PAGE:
‘We live but only once!’ As tempting it is to follow this rule when you are young, it can cause you more harm than do good. This maxim encourages you to spend most of your income on your current wants, forcing you to ignore your financial future.
A survey revealed that one of the two biggest financial regrets people have are;
not saving enough and
not saving early in life.
Saving as a concept was never really introduced or discussed as we were growing up, forcing most of us to learn it the hard way. Some were introduced to it by their books while others from their experiences, more often as a regret. And therefore, something that should have been a force of habit came to us much later in life.
But even after learning about it, we did not take the right steps, as several myths were floating around to misguide us even further.
A top demotivator to saving and investing is the common belief that you need a truckload of savings to start.
Unfortunately, this is a common myth which puts you right onto the slow train to good financial health. As the earlier you start as an investor, the better off you will be.
Failing to save, even at an early age, can only make your life harder in several ways.
Savings are like a financial cushion of sorts. It protects your financial health in an unforeseen event, like accidents, major repair in the house or if you suddenly find yourself without a source of income. Without this cushion (lack of savings), you might feel compelled to borrow, which can easily jeopardise your financial health.
Savings also help us achieve our long-term goals. In its absence, we can never aim to buy a house, a new car, pay for our child’s education or even retire peacefully.
So, needless to say, building a nest egg is essential. But how can saving early in life benefit us?
Our near-term goals often take precedence over our long-term goals, including retirement planning.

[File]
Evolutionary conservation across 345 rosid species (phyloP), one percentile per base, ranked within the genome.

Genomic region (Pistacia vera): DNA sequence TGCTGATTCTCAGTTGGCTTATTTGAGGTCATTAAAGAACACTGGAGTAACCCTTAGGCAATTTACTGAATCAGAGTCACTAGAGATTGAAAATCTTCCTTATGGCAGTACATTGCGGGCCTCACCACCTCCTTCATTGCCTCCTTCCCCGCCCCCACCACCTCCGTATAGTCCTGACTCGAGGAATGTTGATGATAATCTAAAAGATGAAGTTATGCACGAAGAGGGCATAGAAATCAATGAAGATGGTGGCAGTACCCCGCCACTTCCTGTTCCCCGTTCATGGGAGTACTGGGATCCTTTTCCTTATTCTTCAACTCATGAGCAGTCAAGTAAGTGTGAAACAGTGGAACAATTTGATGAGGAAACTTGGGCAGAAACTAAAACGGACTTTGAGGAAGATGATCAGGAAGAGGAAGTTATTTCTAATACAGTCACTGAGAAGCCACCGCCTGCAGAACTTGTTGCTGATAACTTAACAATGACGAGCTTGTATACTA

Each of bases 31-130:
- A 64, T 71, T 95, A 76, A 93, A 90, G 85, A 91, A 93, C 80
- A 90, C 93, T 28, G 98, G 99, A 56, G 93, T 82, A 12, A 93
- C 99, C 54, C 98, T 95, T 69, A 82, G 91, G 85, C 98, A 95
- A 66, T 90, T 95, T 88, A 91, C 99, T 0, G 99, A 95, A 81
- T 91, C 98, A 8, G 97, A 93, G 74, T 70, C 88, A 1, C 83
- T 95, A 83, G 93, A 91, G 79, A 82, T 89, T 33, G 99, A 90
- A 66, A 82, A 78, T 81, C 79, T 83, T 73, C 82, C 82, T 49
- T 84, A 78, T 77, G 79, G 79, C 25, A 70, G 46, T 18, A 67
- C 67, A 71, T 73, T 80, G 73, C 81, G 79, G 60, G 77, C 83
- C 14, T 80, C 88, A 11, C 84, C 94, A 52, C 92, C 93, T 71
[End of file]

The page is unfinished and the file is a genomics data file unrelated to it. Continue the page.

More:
It is very tempting to put off planning for the future while working towards paying off your housing loan and putting kids through school. But that is not a wise move. By delaying planning for the future, you are missing out on a crucial ingredient to financial success: time.
Having time on your side can work wonders for your financial goals. With time on your hand, you can multiply your wealth by taking advantage of the power of compounding.
Let us understand this better:
Principal increases with interest added back (Rs.)
Interest @10% (Rs.)
Total at the end of year(Rs.)
Year 1: You invest Rs 1,000 and earn interest or dividend of 10% (Rs.100) on that.
Year 2: The value of your investment increases as interest or dividend is added back and so your Rs 1,000 becomes Rs 1,100. So, now, as the value is slightly higher (Rs 1,100), it earns even more interest. Interest on Rs 1,100 is (10% of Rs 1,100 = Rs 110)
This is then packed back into the investments and it grows even more. Rs 1,100+Rs 110=Rs 1,210.
So, over time your investment value snowballs as a higher amount of money benefits from potential capital appreciation.
Most successful investors started saving and investing at an early age, contributing small amounts.
This habit helped them recognise the value of saving and investing early in life. They realised that if you are unable to save early in life; you will have to put away a lot more later, to make up for the lost time. So a better strategy is to start early, no matter how young you are or how little you can earn and save.
Better understood with an example:
Scenario 1: a couple decides to invest Rs 1,000 for their daughter since her birth.
Scenario 2: Arun invests (once he has earned enough) at the age of 45 years and puts away Rs 40,000 per month towards retirement.
Scenario 3: Anita decides to invest Rs 5,000 after her very first job for 40 years.
Savings per month
Magic! (of compounding)
Scenario 1 – Parents
Scenario 2 – Arun
Scenario 3 - Anita
Even though Anita saved and invested a lot less (less than half) than Arun, she had an edge as she started investing early. The same applies to the parents who started investing small amounts from the day of their daughters birth. Saving and investing early, even with tiny sums, enabled them to save a lot more than Arun.
Never let your level of earnings or savings demotivate you from saving. As these examples depict; even the tiny amounts of contributions made at regular intervals can add up to a lot, with the power of compounding.